Accuracy and repeatability are two separate but related concepts of a linear motion system. The motor, drive and electric actuator itself all influence accuracy and repeatability. It’s quite possible you may need repeatability more than accuracy.
It was a rough week for the whole team working on a new customer’s new machine design. Finally, it’s Friday night and you sit down on the couch to relax with your friends. You made some popcorn and just popped in a DVD recommended by your parents. They told you it’s a classic and might be a bit slow but it has a good story. The movie starts and after 30 seconds, your friends are giving you confused looks. The movie is very difficult to watch because it is filmed in stop motion. The images on the screen are frozen and jump from one to the next. Sometimes it is half a second between shifts and sometimes it can be several seconds. You can see the evening disintegrating and quickly move to switch out the movie to ‘The Fast and the Furious’ for some non-stop action.
Some components are more mission-critical than others. A main worry of machine design engineers is making equipment that will last and avoiding need for field service calls to diagnose issues and replace failing components. At their core, electric linear screw actuators deploy mechanical technology such as ball bearings, ball screws and roller screws that have a finite life. These components do not last forever, even though that is the expectation of some customers. When asked “How long will this actuator last?” we provide our customers with a way to calculate, estimate and size the electric linear screw actuator to achieve the desired life for their applications.
When a machine’s design calls for an electric linear actuator, most design engineers want to know about an actuator’s accuracy and repeatability…with emphasis on accuracy.
Some manufacturing processes require high precision -- printed circuit boards (PCB) production, for example. In these instances, the capabilities of each component in a production system are critical. Although machine designers know pneumatic cylinders well, these cylinders struggle to deliver the accuracy and repeatability demanded by high precision processes. Many design engineers now turn to electric rod actuators for accuracy and repeatability and for better operating efficiency.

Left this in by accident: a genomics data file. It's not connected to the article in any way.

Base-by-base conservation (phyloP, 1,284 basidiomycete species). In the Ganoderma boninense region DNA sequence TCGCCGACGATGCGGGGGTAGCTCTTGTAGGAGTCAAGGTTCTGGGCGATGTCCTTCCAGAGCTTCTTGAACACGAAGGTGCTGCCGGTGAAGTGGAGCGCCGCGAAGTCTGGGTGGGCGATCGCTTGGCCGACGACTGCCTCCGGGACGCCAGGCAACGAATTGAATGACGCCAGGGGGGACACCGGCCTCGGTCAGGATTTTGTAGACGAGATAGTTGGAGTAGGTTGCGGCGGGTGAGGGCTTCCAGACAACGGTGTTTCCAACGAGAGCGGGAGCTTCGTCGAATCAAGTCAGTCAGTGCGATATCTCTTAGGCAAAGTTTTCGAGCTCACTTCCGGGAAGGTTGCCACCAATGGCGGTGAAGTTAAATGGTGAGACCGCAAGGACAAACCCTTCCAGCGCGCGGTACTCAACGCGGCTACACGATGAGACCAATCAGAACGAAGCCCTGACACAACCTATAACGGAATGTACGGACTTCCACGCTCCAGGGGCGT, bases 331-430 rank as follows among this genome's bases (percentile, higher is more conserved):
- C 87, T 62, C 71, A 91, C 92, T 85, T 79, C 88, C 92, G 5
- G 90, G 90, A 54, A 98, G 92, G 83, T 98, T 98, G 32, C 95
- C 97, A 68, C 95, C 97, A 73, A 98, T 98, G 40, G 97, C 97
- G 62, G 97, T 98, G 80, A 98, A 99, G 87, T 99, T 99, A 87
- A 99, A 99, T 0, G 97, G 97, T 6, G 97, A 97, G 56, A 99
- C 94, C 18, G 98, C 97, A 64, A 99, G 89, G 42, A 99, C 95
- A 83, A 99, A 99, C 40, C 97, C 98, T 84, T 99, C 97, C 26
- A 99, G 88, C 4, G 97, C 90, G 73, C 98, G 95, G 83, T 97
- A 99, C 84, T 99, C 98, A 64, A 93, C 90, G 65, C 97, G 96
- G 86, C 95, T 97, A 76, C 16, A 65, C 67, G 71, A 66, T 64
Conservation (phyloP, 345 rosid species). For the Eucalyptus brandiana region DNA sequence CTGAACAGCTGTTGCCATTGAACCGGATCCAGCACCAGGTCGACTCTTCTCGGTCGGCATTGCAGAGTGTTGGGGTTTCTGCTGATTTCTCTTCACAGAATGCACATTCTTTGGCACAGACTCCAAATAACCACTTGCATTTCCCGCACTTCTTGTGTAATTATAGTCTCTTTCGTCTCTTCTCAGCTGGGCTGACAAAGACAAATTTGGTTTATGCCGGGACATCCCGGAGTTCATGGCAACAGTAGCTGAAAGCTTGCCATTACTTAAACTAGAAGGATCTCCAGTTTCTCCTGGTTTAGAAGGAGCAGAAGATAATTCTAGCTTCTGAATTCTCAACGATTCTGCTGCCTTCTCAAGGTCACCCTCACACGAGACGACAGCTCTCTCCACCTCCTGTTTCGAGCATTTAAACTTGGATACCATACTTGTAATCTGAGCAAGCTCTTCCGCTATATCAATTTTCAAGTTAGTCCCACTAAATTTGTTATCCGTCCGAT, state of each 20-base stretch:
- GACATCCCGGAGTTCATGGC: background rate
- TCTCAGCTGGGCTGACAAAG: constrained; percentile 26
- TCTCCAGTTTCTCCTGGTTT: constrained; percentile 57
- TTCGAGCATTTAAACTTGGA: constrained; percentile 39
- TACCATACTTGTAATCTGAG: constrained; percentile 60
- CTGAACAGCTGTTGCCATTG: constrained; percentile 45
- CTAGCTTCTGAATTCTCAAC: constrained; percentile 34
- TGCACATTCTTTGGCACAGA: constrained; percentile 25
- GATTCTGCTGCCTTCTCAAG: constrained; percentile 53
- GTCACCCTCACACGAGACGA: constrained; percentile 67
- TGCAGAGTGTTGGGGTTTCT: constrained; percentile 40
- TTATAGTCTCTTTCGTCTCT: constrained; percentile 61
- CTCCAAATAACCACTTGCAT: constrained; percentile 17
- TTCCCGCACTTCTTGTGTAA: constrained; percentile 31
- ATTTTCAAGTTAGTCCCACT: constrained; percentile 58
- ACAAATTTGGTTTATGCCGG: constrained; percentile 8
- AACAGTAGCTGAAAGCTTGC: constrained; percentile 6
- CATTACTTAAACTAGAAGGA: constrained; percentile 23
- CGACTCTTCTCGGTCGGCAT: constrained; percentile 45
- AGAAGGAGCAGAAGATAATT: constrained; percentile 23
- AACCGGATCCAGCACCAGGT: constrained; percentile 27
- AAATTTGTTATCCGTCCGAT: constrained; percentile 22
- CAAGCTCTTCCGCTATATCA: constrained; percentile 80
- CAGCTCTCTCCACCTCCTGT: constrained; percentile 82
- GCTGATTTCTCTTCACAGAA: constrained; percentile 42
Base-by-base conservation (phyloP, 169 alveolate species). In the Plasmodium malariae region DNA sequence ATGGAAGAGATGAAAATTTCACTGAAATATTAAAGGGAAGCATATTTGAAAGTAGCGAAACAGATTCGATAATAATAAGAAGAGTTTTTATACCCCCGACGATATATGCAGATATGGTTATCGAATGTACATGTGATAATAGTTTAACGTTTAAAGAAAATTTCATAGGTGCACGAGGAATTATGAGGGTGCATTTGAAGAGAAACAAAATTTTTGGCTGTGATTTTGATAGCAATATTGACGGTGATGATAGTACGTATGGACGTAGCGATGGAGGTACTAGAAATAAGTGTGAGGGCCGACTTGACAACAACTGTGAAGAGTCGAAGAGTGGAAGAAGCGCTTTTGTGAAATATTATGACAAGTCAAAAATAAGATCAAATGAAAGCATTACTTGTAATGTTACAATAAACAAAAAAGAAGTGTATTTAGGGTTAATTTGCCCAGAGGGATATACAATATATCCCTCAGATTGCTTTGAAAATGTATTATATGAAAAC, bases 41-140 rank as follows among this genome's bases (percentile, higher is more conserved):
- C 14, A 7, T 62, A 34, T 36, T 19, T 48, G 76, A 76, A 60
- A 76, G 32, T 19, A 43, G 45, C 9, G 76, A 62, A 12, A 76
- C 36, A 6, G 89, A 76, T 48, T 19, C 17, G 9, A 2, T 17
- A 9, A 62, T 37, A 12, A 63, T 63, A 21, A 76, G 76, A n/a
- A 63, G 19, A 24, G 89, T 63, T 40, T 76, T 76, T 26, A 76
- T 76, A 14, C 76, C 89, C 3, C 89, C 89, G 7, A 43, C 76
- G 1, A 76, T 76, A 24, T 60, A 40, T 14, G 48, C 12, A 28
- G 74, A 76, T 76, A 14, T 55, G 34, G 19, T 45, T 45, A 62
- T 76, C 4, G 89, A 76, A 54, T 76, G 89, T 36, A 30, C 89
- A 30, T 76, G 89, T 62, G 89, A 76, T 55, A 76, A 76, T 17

When an engineer is developing a machine design, accuracy is often top-of-mind. So is machine cost. But these two considerations can be at odds since the usual scenario is that the higher the accuracy of a device, the higher the cost. This certainly holds true for electric linear actuators and linear motion systems.
Precision is integral to the aerospace and defense industries. Even a seemingly insignificant element of a device may be mission-critical, requiring the tightest manufacturing tolerances. That’s why when a rocket manufacturer contacted us about electric linear actuators that could hold their fuselage components in place for welding, we knew precise positioning would be a requirement.
Machine builders frequently ask us, “How accurate is this actuator?” The answer is more than a number found in the product’s specifications. The real-world answer is much more complex.
In the real world of manufacturing, a greater degree of accuracy can come with a higher price tag. Sometimes you just need repeatability in your application, and that can be less costly. We urge you to thoroughly study the requirements and parameters of each application before selecting an actuator. Understanding the specific needs of each application will help you avoid excess costs and design a system with the best overall value.